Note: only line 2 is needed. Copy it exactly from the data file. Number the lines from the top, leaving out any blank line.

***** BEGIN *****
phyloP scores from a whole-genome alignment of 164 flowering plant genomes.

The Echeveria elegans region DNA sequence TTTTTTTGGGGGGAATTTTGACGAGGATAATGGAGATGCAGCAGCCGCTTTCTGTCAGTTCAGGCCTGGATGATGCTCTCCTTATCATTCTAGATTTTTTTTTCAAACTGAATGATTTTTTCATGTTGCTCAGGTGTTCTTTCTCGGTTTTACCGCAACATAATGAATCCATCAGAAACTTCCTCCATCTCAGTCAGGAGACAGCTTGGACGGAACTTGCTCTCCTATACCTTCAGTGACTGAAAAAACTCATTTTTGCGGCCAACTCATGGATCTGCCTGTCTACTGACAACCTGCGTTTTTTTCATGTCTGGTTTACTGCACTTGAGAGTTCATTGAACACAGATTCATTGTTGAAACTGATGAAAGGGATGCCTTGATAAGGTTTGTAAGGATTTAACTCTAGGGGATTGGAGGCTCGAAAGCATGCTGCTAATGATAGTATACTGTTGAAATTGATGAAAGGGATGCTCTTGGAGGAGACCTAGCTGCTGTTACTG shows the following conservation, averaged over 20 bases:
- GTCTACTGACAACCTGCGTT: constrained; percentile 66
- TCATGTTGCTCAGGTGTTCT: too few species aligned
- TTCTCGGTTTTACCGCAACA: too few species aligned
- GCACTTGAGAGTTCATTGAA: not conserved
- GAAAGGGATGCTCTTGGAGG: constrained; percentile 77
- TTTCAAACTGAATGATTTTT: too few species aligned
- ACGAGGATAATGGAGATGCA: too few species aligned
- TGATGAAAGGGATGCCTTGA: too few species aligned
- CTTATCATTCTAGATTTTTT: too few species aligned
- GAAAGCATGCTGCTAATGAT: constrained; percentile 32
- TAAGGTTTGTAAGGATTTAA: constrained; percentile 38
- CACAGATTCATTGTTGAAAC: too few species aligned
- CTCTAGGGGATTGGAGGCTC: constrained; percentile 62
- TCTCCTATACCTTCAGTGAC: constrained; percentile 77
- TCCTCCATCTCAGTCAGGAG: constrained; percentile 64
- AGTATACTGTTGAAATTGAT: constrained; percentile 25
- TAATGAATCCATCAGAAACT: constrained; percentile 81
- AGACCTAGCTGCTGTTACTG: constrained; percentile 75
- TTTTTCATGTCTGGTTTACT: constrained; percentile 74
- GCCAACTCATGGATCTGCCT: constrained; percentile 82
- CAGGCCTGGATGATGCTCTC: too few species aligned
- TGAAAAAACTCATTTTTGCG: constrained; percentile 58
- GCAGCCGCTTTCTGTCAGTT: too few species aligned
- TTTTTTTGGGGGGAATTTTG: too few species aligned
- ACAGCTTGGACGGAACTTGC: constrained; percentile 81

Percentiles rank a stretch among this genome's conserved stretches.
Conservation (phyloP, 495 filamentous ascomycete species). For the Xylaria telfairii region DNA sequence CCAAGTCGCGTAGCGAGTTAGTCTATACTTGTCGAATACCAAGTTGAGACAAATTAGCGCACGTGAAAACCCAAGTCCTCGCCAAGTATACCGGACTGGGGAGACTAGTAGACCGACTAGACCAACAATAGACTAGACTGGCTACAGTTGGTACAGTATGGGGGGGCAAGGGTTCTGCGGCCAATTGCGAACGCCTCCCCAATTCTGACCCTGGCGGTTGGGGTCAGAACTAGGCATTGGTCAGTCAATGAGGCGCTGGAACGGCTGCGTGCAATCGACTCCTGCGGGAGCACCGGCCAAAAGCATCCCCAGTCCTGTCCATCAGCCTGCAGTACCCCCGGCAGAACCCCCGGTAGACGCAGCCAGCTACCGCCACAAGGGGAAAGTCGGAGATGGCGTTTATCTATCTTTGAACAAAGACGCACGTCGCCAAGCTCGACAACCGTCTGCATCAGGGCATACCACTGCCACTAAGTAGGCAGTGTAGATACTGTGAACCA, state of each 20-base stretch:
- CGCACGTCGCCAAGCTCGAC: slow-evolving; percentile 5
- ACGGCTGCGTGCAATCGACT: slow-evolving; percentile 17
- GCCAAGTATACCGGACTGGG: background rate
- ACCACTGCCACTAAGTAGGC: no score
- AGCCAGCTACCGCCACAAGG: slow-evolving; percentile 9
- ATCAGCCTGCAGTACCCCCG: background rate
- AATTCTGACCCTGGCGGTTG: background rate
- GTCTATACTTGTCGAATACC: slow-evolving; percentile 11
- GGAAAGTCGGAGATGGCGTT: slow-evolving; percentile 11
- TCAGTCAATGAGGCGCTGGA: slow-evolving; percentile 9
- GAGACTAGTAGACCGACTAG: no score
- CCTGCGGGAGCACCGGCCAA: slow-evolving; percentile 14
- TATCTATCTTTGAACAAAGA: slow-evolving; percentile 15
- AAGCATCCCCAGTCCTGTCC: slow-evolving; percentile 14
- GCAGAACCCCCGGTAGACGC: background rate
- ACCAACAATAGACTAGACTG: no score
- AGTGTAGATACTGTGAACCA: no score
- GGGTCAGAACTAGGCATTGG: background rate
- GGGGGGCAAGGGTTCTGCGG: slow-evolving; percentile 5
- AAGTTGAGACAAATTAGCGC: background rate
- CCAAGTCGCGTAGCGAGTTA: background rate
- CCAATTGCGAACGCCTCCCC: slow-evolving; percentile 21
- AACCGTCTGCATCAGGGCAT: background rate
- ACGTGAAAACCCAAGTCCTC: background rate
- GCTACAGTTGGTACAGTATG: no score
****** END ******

The Echeveria elegans region DNA sequence TTTTTTTGGGGGGAATTTTGACGAGGATAATGGAGATGCAGCAGCCGCTTTCTGTCAGTTCAGGCCTGGATGATGCTCTCCTTATCATTCTAGATTTTTTTTTCAAACTGAATGATTTTTTCATGTTGCTCAGGTGTTCTTTCTCGGTTTTACCGCAACATAATGAATCCATCAGAAACTTCCTCCATCTCAGTCAGGAGACAGCTTGGACGGAACTTGCTCTCCTATACCTTCAGTGACTGAAAAAACTCATTTTTGCGGCCAACTCATGGATCTGCCTGTCTACTGACAACCTGCGTTTTTTTCATGTCTGGTTTACTGCACTTGAGAGTTCATTGAACACAGATTCATTGTTGAAACTGATGAAAGGGATGCCTTGATAAGGTTTGTAAGGATTTAACTCTAGGGGATTGGAGGCTCGAAAGCATGCTGCTAATGATAGTATACTGTTGAAATTGATGAAAGGGATGCTCTTGGAGGAGACCTAGCTGCTGTTACTG shows the following conservation, averaged over 20 bases: